Original Building: Grant Avenue Methodist Church Architect: Harry J Manning Architectural
Style: Gothic Revival Year Built: 1908 and 1920
Designation: Colorado Historic Landmark
Photo Restrictions: No
The Historic Grant Avenue Building is iconic for a variety of reasons: its architectural design style is clearly definable and representative of the era during which it was built, the church played an important role in the development of the neighborhood, an ecumenical contribution was made to the community, good works were provided to the citizens Denver, and while it is no longer a part of its original order, it has become the home to several different local nonprofit organizations.
Harry J. Manning designed many public and residential structures, including Historic Grant Avenue Building. Manning was born in Peoria, Illinois in 1877, and attended school in Illinois. By 1903 he was the head draftsman for Reeves & Bailey in Peoria.
He came to Denver in 1904 and formed a partnership F. C. Wagner. Their firm quickly received many prominent commissions with their initial projects focusing on sanitarium buildings. The practice was expanded to include educational buildings, churches, and residences. Manning was well traveled and studied many arhitectural masterpieces in Europe.
Manning utilized a variety of styles when designing, and he was adept at combining style with different building materials. His Denver portfolio includes the Capitol Life Insurance Building, Cathedral School, Mary Reed Library (Denver University), Fairmont Elementary School, St. Thomas Episcopal Church, and mansions for Charles Boettcher, Oscar Malo, and Mrs. Vernar Reed. In 1933, Harry Manning died in Denver at the age of 56.
The building is peculiarly situated because it sits on what appears to be the middle of Grant Street and just south of Cedar Street crossing because the “Gallup Subdivision” just north of Cedar Street didn’t have alleyways behind building lots. The blocks were shorter than those to the south of Cedar, which were platted by the City and required alleys. The alleyways offset the north to south streets at this juncture. The sanctuary entrance is on the southeast corner of Grant and Cedar Streets facing Grant Street.
The building is primarily blonde brick with stone sills at the windows, and the wall parapets and door headers feature the same stone. The roof is now asphalt shingles; however, there is reason to believe that the original roof was clay tile. The building is a 30,000 square-foot, three story structure, and the sanctuary seats 500 while the auditorium seats 160. The original name and affiliation of the church was the Grant Avenue Methodist Church, and it was also referred to as Grant Avenue Methodist Episcopal Church.
Gothic Revival was a popular design style for churches between the 1880s and 1930s. The Grant Avenue Historic Building has prominent Gothic Revival features. The northwest corner has a bell tower entrance with a steeply pitched pyramidal roof and patterned brickwork walls. The tower also features a row of corbelling in a Romanesque arch pattern.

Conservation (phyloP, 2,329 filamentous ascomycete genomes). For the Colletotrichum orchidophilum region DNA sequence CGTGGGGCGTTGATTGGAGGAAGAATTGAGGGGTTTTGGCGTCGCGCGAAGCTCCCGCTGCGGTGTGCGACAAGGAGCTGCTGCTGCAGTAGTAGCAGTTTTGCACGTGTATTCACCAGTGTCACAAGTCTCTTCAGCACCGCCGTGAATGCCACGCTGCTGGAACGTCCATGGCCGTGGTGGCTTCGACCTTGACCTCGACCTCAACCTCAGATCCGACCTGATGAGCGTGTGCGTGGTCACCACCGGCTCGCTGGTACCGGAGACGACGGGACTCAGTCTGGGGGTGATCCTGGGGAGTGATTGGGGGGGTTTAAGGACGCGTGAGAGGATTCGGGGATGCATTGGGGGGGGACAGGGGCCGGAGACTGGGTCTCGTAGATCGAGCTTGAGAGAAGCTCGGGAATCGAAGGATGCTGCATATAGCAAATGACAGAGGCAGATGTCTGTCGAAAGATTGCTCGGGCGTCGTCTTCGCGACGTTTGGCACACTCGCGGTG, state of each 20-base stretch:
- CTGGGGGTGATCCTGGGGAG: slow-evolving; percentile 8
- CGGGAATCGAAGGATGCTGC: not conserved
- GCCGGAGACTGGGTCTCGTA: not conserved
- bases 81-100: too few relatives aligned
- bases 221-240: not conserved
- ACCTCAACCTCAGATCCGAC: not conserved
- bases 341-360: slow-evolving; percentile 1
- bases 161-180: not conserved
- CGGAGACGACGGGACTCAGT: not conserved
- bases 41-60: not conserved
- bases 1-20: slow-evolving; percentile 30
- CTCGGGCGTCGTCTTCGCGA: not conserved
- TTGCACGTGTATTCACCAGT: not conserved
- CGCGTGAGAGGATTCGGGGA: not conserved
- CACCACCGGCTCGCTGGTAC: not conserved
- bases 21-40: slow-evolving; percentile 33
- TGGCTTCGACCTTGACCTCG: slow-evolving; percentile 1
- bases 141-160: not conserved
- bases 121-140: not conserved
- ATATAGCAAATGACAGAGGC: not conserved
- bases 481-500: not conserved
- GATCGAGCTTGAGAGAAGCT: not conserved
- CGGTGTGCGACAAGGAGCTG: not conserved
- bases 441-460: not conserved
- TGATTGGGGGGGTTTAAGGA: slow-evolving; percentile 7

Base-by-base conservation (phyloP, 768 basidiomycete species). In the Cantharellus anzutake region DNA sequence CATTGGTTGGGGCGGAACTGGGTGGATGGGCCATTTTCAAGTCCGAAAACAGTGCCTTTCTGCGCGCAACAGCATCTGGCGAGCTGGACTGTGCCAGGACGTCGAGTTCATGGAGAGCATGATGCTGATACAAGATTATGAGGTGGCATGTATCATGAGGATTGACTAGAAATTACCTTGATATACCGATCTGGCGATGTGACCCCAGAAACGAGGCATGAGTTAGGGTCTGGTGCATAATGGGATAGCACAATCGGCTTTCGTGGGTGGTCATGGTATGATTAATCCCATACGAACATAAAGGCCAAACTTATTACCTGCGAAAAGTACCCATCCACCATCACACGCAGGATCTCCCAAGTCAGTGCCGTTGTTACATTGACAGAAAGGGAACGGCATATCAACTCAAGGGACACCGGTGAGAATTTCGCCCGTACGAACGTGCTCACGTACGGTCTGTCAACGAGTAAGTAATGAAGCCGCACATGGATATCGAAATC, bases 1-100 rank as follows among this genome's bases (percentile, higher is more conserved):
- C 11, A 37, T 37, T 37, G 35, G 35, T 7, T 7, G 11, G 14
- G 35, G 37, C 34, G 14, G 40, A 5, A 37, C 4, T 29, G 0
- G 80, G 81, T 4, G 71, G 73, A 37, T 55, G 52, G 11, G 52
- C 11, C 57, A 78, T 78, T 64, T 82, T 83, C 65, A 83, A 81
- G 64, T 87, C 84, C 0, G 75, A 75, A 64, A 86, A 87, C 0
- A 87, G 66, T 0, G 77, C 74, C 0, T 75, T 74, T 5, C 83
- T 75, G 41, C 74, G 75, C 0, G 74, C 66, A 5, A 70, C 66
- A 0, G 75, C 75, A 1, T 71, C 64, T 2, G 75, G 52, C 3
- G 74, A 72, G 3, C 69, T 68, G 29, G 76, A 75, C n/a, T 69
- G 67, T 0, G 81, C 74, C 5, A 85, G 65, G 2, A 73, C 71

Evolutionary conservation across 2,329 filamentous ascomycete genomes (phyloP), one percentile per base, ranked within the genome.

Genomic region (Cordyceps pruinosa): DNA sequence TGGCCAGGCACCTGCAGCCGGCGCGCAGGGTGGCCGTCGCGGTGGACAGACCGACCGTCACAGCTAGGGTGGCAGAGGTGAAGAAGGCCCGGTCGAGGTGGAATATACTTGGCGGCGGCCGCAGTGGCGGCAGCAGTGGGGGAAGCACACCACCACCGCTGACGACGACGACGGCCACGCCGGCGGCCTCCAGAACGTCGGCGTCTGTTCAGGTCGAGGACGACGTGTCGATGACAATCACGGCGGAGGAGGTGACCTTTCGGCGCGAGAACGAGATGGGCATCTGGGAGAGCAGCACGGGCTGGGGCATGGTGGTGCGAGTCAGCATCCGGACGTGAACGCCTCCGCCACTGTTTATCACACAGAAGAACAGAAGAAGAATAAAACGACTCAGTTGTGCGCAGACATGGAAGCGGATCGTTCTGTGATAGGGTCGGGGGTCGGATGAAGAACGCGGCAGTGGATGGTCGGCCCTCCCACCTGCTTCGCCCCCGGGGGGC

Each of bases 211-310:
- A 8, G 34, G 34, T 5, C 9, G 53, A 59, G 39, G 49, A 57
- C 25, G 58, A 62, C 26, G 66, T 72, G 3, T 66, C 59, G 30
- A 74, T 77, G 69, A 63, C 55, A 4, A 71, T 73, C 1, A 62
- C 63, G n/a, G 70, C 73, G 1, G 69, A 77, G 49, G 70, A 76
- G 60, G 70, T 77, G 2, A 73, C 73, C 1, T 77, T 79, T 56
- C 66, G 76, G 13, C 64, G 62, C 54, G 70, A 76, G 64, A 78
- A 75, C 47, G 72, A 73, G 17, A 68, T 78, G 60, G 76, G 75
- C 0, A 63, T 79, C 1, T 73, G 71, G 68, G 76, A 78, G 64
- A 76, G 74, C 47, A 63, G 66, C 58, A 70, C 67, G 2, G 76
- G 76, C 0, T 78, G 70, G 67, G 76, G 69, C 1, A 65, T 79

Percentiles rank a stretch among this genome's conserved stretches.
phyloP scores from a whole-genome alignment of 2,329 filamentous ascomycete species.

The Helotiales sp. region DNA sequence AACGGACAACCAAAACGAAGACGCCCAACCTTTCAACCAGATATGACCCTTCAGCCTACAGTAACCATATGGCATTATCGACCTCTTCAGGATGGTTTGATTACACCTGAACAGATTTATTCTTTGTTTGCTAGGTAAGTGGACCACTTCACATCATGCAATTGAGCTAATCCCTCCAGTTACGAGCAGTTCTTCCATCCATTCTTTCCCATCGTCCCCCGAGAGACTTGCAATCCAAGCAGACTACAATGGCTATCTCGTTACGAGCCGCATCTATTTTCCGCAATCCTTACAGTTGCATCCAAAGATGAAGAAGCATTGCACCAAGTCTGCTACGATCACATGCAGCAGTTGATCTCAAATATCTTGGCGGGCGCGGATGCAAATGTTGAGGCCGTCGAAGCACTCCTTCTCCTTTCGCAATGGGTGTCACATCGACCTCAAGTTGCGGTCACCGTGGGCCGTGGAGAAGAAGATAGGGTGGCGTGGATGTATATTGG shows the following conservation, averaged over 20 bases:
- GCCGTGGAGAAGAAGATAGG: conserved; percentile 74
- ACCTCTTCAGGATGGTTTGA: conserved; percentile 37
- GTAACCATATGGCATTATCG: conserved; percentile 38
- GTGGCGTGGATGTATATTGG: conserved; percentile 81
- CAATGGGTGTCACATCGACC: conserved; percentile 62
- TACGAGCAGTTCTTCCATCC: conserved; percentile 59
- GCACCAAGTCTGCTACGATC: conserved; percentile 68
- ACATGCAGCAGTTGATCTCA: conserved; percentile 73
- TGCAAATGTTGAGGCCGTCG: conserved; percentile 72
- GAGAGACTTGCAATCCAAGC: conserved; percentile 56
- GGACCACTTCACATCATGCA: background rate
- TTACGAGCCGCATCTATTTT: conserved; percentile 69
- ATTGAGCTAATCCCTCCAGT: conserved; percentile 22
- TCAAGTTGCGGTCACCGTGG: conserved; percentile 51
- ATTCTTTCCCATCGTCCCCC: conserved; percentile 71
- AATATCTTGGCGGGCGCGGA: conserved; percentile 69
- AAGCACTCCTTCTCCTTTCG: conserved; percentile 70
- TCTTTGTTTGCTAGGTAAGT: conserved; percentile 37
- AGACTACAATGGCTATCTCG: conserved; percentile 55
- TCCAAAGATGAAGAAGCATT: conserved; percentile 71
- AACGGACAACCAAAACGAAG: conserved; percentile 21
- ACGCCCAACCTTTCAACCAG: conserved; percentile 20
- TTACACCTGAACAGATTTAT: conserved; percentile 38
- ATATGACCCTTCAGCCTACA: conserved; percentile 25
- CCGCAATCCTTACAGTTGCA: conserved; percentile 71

The north elevation has a gable front wall with a stone parapet cap. The wall is dominated by a two-story three panel sanctuary with a glazed opening outlined with stone quoins, stained glass, and wood tracery as well as a horizontal paneled spandrel. The glazed opening sets just above three rectangular basement double hung windows. The face is symmetrical with gothic arched doorways on each side of the sanctuary window with stone borders and narrow rectangular double hung windows hang above each doorway.
The Community Center addition abuts the sanctuary mass as a three-story block with three window bays separated by pilasters. The top of the wall has a flat parapet, which is highlighted by the raised top of the wall, which is gabled at the center bay. The window openings vary on each floor and in each bay. Despite this disparity this façade in seems rhythmic and symmetrical.
As Denver’s population grew, the Methodist Conference recognized a need for churches to be constructed outside the city limits. This site was readily available as former industrial uses and coal yards in the area were being vacated. This part of Denver had proximity to trolley and train lines from the central city, and was adjacent to developing residential neighborhoods.
Beginning in 1892, services were held in a temporary shelter until the permanent church was built on the site in 1908. The Community Center was added in 1920. Throughout history the church was a focal point for community activities and service to the City of Denver. By 2008 the church was sold and became available to multiple nonprofit organizations including churches.
Architects of Colorado 1875–1950, Office of Archeology and Historic Preservation, CO Historical Society, Joann Palmer and Ilene Bergsmann; www.historicgrantave.org; coloradopreservation.org; www.historycolorado.org; www.historicdenver.org/resources/learn-about-denver-architects; Colorado State Register of Historic Properties continuation sheet section 111 pages 1, 2, and 7; section IV pages 8 – 14.